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Soil, land care and environmental research

Recent advances in the application of 13C and 15N NMR spectroscopy to soil organic matter studies

N. J. Mathers, X. A. Mao, P. G. Saffigna, Z. H. Xu, S. J. Berners-Price and M. C. S. Perera

Australian Journal of Soil Research 38(4) 769 - 787
Published: 2000


Nuclear magnetic resonance (NMR) spectroscopy has been applied to many studies in soil science, geochemistry, and environmental science. In recent years, the study of soil organic matter (SOM) using NMR techniques has progressed rapidly. NMR spectroscopy has been used to study chemical changes of SOM during decomposition, and also of soil extract fractions such as humic acid and fulvic acid. NMR spectroscopy of soils has improved rapidly in recent years with the introduction of pre-treatment and particle-size fractionation. In addition to routine liquid- and solid-state 13C NMR applications, 15N NMR spectra of natural abundant samples have been reported, but 15N-enriched material is more convenient to use due to the low natural abundance of 15N. Some newly developed NMR techniques have also been utilised, such as 2-dimensional NMR spectroscopy and improved 1H NMR techniques. These are reviewed and commented on in this paper.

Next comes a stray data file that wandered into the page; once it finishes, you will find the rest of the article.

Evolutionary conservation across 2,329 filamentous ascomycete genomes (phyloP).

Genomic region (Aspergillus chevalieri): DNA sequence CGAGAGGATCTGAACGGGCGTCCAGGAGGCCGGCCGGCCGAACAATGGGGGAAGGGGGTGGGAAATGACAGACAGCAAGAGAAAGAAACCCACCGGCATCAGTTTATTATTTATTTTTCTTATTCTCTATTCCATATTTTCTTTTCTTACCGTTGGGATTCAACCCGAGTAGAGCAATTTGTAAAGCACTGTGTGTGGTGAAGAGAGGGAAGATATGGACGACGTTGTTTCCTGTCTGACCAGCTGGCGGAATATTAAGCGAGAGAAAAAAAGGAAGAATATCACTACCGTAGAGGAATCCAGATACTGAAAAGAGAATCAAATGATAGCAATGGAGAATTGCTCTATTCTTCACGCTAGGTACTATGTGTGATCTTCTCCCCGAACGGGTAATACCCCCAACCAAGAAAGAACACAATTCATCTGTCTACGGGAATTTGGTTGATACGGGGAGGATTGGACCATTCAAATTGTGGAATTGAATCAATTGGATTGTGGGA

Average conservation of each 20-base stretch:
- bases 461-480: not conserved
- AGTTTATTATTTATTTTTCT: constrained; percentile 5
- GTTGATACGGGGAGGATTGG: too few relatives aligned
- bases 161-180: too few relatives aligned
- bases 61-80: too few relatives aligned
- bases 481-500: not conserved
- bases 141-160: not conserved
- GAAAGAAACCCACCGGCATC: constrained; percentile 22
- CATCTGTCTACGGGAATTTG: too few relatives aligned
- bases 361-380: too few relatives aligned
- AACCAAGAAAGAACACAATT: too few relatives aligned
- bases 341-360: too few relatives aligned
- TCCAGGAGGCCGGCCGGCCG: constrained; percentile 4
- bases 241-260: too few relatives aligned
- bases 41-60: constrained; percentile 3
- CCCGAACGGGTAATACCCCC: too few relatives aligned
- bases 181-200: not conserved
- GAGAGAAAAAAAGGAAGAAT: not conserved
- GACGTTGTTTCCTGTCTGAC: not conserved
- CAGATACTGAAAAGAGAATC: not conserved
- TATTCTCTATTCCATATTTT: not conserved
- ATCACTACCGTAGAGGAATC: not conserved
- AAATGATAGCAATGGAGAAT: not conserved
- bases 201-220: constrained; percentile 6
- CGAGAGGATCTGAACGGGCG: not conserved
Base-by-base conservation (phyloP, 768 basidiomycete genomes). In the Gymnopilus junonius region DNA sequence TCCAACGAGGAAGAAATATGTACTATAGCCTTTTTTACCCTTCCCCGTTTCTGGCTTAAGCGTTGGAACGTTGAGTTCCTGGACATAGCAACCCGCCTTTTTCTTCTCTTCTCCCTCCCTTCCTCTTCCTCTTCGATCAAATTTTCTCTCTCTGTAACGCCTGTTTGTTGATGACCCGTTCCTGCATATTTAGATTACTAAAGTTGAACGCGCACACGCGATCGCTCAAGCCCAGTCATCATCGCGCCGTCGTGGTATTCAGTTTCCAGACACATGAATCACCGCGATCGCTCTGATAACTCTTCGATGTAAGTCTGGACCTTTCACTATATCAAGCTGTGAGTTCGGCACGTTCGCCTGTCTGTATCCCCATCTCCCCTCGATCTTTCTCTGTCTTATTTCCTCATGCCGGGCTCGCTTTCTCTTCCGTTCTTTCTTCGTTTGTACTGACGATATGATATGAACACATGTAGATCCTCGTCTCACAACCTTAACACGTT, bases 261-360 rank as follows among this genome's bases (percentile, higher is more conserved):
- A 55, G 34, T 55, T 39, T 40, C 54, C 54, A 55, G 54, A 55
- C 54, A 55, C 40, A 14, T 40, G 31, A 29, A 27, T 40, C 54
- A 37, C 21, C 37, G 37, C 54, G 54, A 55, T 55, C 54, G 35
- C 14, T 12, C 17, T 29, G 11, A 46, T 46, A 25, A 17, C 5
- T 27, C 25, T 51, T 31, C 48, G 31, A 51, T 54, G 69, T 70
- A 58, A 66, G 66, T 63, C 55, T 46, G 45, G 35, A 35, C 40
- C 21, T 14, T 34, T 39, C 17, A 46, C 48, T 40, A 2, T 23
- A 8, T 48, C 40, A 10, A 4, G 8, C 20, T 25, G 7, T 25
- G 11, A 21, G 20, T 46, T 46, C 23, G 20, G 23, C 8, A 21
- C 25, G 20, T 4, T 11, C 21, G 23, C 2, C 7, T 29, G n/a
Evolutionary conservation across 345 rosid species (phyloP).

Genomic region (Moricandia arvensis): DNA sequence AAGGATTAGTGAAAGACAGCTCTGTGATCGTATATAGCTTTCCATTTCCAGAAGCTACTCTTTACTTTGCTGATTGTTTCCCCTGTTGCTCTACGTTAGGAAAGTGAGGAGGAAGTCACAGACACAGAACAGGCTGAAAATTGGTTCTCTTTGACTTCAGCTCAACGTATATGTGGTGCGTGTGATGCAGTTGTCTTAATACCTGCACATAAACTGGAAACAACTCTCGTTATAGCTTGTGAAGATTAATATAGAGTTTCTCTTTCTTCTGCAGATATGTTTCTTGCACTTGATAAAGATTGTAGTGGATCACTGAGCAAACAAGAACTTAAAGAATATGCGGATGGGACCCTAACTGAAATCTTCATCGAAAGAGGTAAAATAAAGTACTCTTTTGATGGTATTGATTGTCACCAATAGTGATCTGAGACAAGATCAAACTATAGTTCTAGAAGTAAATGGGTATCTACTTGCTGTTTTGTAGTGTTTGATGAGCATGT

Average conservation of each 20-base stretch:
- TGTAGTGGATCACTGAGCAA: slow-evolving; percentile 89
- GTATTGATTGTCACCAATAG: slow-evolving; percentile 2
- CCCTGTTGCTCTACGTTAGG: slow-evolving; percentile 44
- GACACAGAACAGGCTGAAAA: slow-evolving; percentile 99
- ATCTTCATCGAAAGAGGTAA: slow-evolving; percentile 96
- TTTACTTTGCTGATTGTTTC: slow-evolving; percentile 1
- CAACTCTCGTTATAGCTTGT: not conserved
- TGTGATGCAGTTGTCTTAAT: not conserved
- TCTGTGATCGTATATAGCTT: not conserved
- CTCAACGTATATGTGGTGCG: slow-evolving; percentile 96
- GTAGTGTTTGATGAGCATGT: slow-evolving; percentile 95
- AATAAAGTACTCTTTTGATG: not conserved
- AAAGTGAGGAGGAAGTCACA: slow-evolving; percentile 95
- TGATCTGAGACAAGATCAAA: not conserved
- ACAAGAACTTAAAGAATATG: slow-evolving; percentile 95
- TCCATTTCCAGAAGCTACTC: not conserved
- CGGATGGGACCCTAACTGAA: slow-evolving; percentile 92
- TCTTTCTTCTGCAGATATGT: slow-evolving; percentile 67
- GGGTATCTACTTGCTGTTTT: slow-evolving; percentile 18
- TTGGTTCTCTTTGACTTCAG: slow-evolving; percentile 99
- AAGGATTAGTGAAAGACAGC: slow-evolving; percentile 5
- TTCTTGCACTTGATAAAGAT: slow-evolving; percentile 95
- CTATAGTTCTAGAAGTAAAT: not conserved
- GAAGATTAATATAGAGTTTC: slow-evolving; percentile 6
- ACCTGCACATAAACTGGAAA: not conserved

Keywords: new NMR techniques, soil carbon pools, residue decomposition, magnetic materials, soil organic nitrogen.

© CSIRO 2000

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